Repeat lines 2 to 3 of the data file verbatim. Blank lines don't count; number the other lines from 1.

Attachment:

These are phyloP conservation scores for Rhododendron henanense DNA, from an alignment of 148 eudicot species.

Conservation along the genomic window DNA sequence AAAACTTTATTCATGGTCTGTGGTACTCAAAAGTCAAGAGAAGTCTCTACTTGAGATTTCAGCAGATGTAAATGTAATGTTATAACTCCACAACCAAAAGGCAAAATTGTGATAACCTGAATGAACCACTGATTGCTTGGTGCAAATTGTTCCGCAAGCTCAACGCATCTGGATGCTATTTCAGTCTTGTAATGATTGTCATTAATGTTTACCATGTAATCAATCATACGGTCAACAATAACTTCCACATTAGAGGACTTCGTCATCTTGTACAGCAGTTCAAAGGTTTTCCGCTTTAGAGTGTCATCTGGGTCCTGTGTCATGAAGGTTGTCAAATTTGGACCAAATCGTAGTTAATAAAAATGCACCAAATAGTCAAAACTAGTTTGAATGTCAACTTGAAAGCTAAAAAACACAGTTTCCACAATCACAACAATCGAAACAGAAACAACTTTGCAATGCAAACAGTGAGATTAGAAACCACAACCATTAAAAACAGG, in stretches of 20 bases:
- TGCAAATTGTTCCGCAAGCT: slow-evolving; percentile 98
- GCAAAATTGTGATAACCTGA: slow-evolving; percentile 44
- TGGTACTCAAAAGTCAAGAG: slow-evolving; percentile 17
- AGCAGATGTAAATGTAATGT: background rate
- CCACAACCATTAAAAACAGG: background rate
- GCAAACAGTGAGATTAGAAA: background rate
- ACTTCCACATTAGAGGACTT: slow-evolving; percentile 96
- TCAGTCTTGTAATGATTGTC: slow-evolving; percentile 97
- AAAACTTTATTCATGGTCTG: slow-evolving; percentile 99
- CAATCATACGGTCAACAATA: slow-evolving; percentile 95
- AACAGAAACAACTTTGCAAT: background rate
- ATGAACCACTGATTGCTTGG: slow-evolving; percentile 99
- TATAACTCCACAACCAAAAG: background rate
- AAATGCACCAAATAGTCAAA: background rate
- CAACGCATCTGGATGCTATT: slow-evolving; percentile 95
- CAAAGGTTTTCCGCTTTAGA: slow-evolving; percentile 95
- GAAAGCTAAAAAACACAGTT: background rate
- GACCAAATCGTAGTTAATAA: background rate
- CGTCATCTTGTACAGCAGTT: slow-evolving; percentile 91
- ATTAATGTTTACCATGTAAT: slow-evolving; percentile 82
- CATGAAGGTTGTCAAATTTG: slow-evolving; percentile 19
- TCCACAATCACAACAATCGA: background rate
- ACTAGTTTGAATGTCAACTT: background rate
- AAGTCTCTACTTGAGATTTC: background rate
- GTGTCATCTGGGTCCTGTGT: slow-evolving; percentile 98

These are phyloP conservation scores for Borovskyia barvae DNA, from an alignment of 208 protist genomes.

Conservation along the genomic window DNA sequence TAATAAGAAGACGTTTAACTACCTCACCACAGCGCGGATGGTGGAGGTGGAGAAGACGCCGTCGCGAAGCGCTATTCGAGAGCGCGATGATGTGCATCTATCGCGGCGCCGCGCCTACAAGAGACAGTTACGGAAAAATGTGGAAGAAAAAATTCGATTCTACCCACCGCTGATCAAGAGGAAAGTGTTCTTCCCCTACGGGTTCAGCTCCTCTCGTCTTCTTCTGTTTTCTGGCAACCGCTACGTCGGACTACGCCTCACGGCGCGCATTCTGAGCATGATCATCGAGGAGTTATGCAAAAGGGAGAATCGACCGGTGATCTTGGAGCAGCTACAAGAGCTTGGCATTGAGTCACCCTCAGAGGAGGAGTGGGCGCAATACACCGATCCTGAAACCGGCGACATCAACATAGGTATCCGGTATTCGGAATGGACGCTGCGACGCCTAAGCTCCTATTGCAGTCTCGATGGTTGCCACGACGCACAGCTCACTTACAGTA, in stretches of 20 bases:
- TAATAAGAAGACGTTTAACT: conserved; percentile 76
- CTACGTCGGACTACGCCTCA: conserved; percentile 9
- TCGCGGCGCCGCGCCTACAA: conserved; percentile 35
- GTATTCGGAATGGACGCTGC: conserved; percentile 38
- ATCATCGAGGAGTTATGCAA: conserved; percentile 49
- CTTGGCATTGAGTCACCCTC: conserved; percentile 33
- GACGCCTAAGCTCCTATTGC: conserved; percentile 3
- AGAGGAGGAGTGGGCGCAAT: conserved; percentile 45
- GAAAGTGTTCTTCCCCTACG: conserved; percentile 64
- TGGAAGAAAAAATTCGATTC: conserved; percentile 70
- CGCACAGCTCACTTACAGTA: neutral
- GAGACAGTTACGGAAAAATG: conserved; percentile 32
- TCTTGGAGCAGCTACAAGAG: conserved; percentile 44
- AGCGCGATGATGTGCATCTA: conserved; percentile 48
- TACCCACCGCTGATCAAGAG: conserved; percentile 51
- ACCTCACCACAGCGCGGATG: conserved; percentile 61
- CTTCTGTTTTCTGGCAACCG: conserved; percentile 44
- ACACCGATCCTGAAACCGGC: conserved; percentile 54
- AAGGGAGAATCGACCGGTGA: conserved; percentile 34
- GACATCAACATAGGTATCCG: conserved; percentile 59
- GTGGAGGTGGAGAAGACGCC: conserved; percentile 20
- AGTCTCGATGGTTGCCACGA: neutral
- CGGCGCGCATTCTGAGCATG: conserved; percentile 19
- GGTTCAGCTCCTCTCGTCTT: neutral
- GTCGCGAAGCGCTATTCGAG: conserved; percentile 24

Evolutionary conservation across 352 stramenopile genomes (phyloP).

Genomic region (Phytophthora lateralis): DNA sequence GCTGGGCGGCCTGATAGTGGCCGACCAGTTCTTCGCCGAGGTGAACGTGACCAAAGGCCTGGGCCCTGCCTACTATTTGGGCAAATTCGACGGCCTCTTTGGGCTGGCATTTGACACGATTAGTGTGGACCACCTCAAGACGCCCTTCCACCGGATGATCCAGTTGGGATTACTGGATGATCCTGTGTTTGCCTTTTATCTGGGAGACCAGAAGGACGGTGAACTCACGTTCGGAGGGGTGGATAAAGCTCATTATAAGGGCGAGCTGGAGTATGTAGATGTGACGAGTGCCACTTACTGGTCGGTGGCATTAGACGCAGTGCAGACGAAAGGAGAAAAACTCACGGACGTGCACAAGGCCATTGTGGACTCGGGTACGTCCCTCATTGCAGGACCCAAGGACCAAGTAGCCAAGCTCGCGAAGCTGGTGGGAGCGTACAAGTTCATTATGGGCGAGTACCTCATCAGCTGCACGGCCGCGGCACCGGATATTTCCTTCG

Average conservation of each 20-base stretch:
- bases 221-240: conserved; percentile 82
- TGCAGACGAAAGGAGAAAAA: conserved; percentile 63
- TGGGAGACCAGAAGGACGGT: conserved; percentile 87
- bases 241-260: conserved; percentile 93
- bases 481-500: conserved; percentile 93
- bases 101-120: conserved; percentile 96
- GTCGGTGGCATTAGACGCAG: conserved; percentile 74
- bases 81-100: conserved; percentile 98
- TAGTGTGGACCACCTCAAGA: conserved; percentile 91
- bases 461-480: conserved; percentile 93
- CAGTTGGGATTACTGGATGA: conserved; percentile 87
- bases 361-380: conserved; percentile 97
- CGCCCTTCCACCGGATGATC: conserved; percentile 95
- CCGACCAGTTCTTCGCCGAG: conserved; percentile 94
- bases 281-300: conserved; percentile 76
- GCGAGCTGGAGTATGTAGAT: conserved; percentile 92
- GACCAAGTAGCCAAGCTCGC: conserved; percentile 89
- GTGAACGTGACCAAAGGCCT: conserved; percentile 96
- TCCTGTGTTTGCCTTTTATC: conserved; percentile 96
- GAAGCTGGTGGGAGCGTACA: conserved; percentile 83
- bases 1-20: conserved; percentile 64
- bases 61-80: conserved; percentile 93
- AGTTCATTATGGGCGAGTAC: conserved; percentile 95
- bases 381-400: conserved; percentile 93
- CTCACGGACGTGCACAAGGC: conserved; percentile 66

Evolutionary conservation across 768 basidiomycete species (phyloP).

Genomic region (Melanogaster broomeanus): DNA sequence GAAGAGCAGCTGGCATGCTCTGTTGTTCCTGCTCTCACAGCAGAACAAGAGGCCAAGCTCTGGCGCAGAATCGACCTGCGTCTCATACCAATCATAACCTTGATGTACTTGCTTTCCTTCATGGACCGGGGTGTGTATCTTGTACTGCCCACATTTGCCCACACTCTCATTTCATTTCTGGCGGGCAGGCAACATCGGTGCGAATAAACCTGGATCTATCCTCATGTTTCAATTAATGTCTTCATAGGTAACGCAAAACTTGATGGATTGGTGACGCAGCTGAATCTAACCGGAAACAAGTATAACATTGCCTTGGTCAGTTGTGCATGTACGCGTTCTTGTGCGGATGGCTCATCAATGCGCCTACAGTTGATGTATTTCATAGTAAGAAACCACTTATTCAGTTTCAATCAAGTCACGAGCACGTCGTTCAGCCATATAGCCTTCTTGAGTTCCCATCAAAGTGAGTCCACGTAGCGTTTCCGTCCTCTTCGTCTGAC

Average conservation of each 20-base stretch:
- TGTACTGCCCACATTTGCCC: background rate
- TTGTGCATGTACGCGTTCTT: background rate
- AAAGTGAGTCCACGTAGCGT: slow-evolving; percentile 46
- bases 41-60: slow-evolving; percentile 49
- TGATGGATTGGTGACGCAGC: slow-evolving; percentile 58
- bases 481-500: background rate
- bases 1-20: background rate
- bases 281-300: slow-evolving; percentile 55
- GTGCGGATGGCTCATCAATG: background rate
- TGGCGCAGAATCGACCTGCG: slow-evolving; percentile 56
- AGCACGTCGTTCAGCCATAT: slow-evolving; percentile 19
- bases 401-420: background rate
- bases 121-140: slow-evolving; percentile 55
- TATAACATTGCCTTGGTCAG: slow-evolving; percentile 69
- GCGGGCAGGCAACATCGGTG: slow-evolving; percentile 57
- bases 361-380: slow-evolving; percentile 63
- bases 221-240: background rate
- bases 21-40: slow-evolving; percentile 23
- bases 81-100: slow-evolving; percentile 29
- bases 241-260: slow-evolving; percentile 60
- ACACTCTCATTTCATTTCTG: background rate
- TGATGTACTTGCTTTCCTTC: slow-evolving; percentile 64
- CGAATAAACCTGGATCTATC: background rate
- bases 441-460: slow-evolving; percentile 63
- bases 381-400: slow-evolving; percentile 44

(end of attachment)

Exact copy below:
Conservation along the genomic window DNA sequence AAAACTTTATTCATGGTCTGTGGTACTCAAAAGTCAAGAGAAGTCTCTACTTGAGATTTCAGCAGATGTAAATGTAATGTTATAACTCCACAACCAAAAGGCAAAATTGTGATAACCTGAATGAACCACTGATTGCTTGGTGCAAATTGTTCCGCAAGCTCAACGCATCTGGATGCTATTTCAGTCTTGTAATGATTGTCATTAATGTTTACCATGTAATCAATCATACGGTCAACAATAACTTCCACATTAGAGGACTTCGTCATCTTGTACAGCAGTTCAAAGGTTTTCCGCTTTAGAGTGTCATCTGGGTCCTGTGTCATGAAGGTTGTCAAATTTGGACCAAATCGTAGTTAATAAAAATGCACCAAATAGTCAAAACTAGTTTGAATGTCAACTTGAAAGCTAAAAAACACAGTTTCCACAATCACAACAATCGAAACAGAAACAACTTTGCAATGCAAACAGTGAGATTAGAAACCACAACCATTAAAAACAGG, in stretches of 20 bases:
- TGCAAATTGTTCCGCAAGCT: slow-evolving; percentile 98